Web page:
1

Check your firewall settings.

From Scott K's Answer:

If your iOS device is capable of using the cellular data network, check that it has an active cellular data plan. Turn off Wi-Fi in Settings and see if you can still browse the web with Safari, for example. On the other hand, if the push service is using Wi-Fi, any firewalls between your device or computer and the Internet must allow TCP traffic to and from port 5223.

1

According to Apple's documentation "Troubleshooting Push Notifications" "If neither delegate callback application:didRegisterForRemoteNotificationsWithDeviceToken: nor application:didFailToRegisterForRemoteNotificationsWithError: is called, that means that this connection is not yet been establihed."..."The system may not have Internet connectivity..aiplane mode."

I'm seeing this behavior as well but NOT because of lack of internet connectivity but because, as IrFan pointed out, the notifications were disabled for the app, as soon as you enable the notifications, the method fires.

Solution 1) Do NOT rely on either of these delegate methods ever being called. 2) If, and when, you receive a delegate callback, act on it. 3) Lack of network connectivity, push notifications being disabled for the app, APS not enabled, or ? will cause the delegates to NOT get called.

1

If you're compiling using the iOS8+ SDK (eg xcode 6+), then the deprecated iOS7 API methods are silently ignored and you'll get no error.

You need something like this if you want to support iOS7 and 8:

// Have to explicitly use the iOS8 api as the deprecated API is silently ignored on iOS8, surprisingly.
if ([UIDevice currentDevice].systemVersion.intValue >= 8) { // iOS8+ API.
    UIUserNotificationType types = UIUserNotificationTypeSound | UIUserNotificationTypeAlert | UIUserNotificationTypeBadge;
    UIUserNotificationSettings *settings = [UIUserNotificationSettings settingsForTypes:types categories:nil];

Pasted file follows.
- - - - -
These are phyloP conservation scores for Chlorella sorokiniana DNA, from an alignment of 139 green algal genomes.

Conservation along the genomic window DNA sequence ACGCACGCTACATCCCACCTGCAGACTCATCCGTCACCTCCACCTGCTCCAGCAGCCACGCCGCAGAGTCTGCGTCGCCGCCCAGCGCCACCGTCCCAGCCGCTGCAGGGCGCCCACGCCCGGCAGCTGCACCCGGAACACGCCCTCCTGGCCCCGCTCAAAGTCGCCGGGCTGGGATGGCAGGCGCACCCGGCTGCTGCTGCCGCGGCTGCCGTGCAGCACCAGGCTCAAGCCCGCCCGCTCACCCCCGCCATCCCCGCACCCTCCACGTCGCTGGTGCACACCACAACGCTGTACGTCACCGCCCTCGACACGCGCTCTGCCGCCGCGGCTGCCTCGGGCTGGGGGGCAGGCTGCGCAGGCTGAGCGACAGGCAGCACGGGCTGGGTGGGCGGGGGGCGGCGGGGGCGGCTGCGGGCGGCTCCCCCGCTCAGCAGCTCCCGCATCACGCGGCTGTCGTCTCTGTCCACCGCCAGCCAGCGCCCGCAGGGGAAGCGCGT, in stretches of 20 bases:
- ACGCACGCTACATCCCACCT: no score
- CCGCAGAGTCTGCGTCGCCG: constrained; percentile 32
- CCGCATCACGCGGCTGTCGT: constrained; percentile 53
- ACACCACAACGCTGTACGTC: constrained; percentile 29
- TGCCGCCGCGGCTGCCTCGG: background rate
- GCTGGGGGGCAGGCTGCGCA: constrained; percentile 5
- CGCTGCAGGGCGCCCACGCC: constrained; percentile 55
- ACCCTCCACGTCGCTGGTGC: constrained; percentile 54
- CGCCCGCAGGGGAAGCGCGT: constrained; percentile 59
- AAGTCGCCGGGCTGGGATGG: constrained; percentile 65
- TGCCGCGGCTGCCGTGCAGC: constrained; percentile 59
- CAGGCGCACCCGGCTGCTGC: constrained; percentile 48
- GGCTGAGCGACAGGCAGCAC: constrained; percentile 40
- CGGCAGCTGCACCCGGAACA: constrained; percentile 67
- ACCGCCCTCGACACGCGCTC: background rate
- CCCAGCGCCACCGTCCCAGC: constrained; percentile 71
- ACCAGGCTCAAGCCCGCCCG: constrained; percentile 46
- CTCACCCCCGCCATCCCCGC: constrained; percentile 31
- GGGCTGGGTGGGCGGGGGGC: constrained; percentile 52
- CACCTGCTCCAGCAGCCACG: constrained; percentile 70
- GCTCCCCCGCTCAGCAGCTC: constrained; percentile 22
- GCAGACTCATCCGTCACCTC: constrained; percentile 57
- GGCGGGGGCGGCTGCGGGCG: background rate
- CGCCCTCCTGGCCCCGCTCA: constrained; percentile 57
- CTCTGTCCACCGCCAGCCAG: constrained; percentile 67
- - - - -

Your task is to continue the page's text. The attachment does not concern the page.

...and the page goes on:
[[UIApplication sharedApplication] registerUserNotificationSettings:settings];
    [[UIApplication sharedApplication] registerForRemoteNotifications];
} else { // iOS7.
    [[UIApplication sharedApplication] registerForRemoteNotificationTypes:
        UIRemoteNotificationTypeAlert | UIRemoteNotificationTypeBadge | UIRemoteNotificationTypeSound];
}

If you are having issues with aps-environment missing from your profile, you'll at least get a helpful error callback with didFailToRegisterForRemoteNotificationsWithError

1
  • In my case, I was missing the call to registerUserNotificationSettings: (I was under the assumption that I should daisy chain and call it from within the success callback). Calling registerForRemoteNotifications does not kickstart the registration process. Aug 21, 2015 at 7:35
0

I faced the same issue in iOS 11.3 device where none of the delegate methods were getting called. So, according to Apple documentation :-

https://developer.apple.com/library/content/technotes/tn2265/_index.html

When the first push-capable app is installed, iOS or OS X attempts to establish a persistent network connection to the push service that will be shared by all push-capable apps on the system. If neither delegate callback application:didRegisterForRemoteNotificationsWithDeviceToken: nor application:didFailToRegisterForRemoteNotificationsWithError: is called, that means that this connection has not yet been established.

Further on,

This is not necessarily an error condition. The system may not have Internet connectivity at all because it is out of range of any cell towers or Wi-Fi access points, or it may be in airplane mode. Instead of treating this as an error, your app should continue normally, disabling only that functionality that relies on push notifications.

I tried connecting to other network and again start performing register notification operation and Voila!, it worked like a charm. So, I guess there was a problem in registering for notification which was calling neither of the delegate methods.